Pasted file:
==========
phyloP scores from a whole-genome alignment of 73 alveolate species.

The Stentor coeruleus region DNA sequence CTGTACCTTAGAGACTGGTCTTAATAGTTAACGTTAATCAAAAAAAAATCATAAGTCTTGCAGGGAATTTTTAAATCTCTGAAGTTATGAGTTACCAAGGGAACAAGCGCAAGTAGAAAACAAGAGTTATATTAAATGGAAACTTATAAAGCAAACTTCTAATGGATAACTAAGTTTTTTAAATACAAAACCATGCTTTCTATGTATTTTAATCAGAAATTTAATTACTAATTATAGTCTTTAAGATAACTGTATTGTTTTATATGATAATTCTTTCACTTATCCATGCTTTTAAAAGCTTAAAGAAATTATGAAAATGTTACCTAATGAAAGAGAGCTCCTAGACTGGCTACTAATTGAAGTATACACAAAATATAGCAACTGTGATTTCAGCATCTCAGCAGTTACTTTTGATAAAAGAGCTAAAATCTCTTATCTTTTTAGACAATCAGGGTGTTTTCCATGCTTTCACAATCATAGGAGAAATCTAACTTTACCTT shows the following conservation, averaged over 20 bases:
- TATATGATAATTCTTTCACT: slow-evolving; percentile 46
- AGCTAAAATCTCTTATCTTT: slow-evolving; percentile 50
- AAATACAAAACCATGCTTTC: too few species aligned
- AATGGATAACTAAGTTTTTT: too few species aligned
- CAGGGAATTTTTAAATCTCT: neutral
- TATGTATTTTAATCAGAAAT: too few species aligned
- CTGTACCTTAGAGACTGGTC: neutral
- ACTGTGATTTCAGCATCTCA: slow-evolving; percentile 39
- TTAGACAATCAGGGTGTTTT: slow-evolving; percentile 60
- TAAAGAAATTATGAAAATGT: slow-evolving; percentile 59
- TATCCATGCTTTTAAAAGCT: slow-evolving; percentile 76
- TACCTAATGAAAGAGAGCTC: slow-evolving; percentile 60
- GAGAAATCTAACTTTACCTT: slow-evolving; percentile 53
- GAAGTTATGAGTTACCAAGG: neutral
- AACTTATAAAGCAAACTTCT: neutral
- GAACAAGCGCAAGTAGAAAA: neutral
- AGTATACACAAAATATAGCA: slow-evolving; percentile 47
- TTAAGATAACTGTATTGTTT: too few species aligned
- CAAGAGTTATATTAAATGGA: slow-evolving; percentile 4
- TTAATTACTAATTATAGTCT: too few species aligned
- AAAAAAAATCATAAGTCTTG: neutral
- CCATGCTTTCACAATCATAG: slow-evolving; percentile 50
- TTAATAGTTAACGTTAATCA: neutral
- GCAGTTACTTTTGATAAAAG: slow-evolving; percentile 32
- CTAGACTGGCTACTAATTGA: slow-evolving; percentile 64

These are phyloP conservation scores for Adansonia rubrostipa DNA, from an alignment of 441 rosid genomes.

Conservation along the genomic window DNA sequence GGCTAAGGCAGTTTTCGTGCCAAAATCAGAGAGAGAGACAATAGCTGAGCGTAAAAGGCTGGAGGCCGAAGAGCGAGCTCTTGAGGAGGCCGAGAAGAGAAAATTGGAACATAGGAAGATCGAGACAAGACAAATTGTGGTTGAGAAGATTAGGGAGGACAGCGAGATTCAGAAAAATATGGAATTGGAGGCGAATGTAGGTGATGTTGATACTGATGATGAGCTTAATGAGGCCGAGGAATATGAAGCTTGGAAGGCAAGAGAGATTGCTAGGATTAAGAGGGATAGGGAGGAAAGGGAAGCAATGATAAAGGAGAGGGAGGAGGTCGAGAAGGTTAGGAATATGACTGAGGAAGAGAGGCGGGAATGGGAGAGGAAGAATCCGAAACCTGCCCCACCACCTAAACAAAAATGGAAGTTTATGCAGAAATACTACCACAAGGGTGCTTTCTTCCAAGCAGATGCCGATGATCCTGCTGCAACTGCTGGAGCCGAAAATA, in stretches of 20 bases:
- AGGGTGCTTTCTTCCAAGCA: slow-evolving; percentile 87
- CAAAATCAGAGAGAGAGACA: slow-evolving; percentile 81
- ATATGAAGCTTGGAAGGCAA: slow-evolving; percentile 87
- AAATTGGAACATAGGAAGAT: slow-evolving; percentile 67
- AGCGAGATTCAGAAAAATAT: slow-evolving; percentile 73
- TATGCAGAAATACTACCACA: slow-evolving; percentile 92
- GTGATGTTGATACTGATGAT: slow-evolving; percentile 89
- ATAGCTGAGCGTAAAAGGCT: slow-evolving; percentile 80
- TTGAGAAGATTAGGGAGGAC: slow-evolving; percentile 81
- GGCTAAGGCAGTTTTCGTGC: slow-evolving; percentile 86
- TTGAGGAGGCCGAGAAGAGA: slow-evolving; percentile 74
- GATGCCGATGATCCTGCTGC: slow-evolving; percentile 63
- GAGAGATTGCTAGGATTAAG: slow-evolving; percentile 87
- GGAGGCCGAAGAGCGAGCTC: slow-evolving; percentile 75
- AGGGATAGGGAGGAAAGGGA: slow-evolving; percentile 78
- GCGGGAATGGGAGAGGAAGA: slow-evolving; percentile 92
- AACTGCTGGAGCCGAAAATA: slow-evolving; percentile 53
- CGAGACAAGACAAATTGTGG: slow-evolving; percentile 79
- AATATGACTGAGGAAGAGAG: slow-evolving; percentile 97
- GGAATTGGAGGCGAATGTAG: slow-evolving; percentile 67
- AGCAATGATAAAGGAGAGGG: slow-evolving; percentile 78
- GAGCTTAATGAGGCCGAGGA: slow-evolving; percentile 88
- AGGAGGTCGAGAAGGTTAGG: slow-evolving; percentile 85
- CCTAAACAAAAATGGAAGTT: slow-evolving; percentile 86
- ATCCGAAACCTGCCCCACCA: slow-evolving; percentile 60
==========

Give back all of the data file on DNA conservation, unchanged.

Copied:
phyloP scores from a whole-genome alignment of 73 alveolate species.

The Stentor coeruleus region DNA sequence CTGTACCTTAGAGACTGGTCTTAATAGTTAACGTTAATCAAAAAAAAATCATAAGTCTTGCAGGGAATTTTTAAATCTCTGAAGTTATGAGTTACCAAGGGAACAAGCGCAAGTAGAAAACAAGAGTTATATTAAATGGAAACTTATAAAGCAAACTTCTAATGGATAACTAAGTTTTTTAAATACAAAACCATGCTTTCTATGTATTTTAATCAGAAATTTAATTACTAATTATAGTCTTTAAGATAACTGTATTGTTTTATATGATAATTCTTTCACTTATCCATGCTTTTAAAAGCTTAAAGAAATTATGAAAATGTTACCTAATGAAAGAGAGCTCCTAGACTGGCTACTAATTGAAGTATACACAAAATATAGCAACTGTGATTTCAGCATCTCAGCAGTTACTTTTGATAAAAGAGCTAAAATCTCTTATCTTTTTAGACAATCAGGGTGTTTTCCATGCTTTCACAATCATAGGAGAAATCTAACTTTACCTT shows the following conservation, averaged over 20 bases:
- TATATGATAATTCTTTCACT: slow-evolving; percentile 46
- AGCTAAAATCTCTTATCTTT: slow-evolving; percentile 50
- AAATACAAAACCATGCTTTC: too few species aligned
- AATGGATAACTAAGTTTTTT: too few species aligned
- CAGGGAATTTTTAAATCTCT: neutral
- TATGTATTTTAATCAGAAAT: too few species aligned
- CTGTACCTTAGAGACTGGTC: neutral
- ACTGTGATTTCAGCATCTCA: slow-evolving; percentile 39
- TTAGACAATCAGGGTGTTTT: slow-evolving; percentile 60
- TAAAGAAATTATGAAAATGT: slow-evolving; percentile 59
- TATCCATGCTTTTAAAAGCT: slow-evolving; percentile 76
- TACCTAATGAAAGAGAGCTC: slow-evolving; percentile 60
- GAGAAATCTAACTTTACCTT: slow-evolving; percentile 53
- GAAGTTATGAGTTACCAAGG: neutral
- AACTTATAAAGCAAACTTCT: neutral
- GAACAAGCGCAAGTAGAAAA: neutral
- AGTATACACAAAATATAGCA: slow-evolving; percentile 47
- TTAAGATAACTGTATTGTTT: too few species aligned
- CAAGAGTTATATTAAATGGA: slow-evolving; percentile 4
- TTAATTACTAATTATAGTCT: too few species aligned
- AAAAAAAATCATAAGTCTTG: neutral
- CCATGCTTTCACAATCATAG: slow-evolving; percentile 50
- TTAATAGTTAACGTTAATCA: neutral
- GCAGTTACTTTTGATAAAAG: slow-evolving; percentile 32
- CTAGACTGGCTACTAATTGA: slow-evolving; percentile 64

These are phyloP conservation scores for Adansonia rubrostipa DNA, from an alignment of 441 rosid genomes.

Conservation along the genomic window DNA sequence GGCTAAGGCAGTTTTCGTGCCAAAATCAGAGAGAGAGACAATAGCTGAGCGTAAAAGGCTGGAGGCCGAAGAGCGAGCTCTTGAGGAGGCCGAGAAGAGAAAATTGGAACATAGGAAGATCGAGACAAGACAAATTGTGGTTGAGAAGATTAGGGAGGACAGCGAGATTCAGAAAAATATGGAATTGGAGGCGAATGTAGGTGATGTTGATACTGATGATGAGCTTAATGAGGCCGAGGAATATGAAGCTTGGAAGGCAAGAGAGATTGCTAGGATTAAGAGGGATAGGGAGGAAAGGGAAGCAATGATAAAGGAGAGGGAGGAGGTCGAGAAGGTTAGGAATATGACTGAGGAAGAGAGGCGGGAATGGGAGAGGAAGAATCCGAAACCTGCCCCACCACCTAAACAAAAATGGAAGTTTATGCAGAAATACTACCACAAGGGTGCTTTCTTCCAAGCAGATGCCGATGATCCTGCTGCAACTGCTGGAGCCGAAAATA, in stretches of 20 bases:
- AGGGTGCTTTCTTCCAAGCA: slow-evolving; percentile 87
- CAAAATCAGAGAGAGAGACA: slow-evolving; percentile 81
- ATATGAAGCTTGGAAGGCAA: slow-evolving; percentile 87
- AAATTGGAACATAGGAAGAT: slow-evolving; percentile 67
- AGCGAGATTCAGAAAAATAT: slow-evolving; percentile 73
- TATGCAGAAATACTACCACA: slow-evolving; percentile 92
- GTGATGTTGATACTGATGAT: slow-evolving; percentile 89
- ATAGCTGAGCGTAAAAGGCT: slow-evolving; percentile 80
- TTGAGAAGATTAGGGAGGAC: slow-evolving; percentile 81
- GGCTAAGGCAGTTTTCGTGC: slow-evolving; percentile 86
- TTGAGGAGGCCGAGAAGAGA: slow-evolving; percentile 74
- GATGCCGATGATCCTGCTGC: slow-evolving; percentile 63
- GAGAGATTGCTAGGATTAAG: slow-evolving; percentile 87
- GGAGGCCGAAGAGCGAGCTC: slow-evolving; percentile 75
- AGGGATAGGGAGGAAAGGGA: slow-evolving; percentile 78
- GCGGGAATGGGAGAGGAAGA: slow-evolving; percentile 92
- AACTGCTGGAGCCGAAAATA: slow-evolving; percentile 53
- CGAGACAAGACAAATTGTGG: slow-evolving; percentile 79
- AATATGACTGAGGAAGAGAG: slow-evolving; percentile 97
- GGAATTGGAGGCGAATGTAG: slow-evolving; percentile 67
- AGCAATGATAAAGGAGAGGG: slow-evolving; percentile 78
- GAGCTTAATGAGGCCGAGGA: slow-evolving; percentile 88
- AGGAGGTCGAGAAGGTTAGG: slow-evolving; percentile 85
- CCTAAACAAAAATGGAAGTT: slow-evolving; percentile 86
- ATCCGAAACCTGCCCCACCA: slow-evolving; percentile 60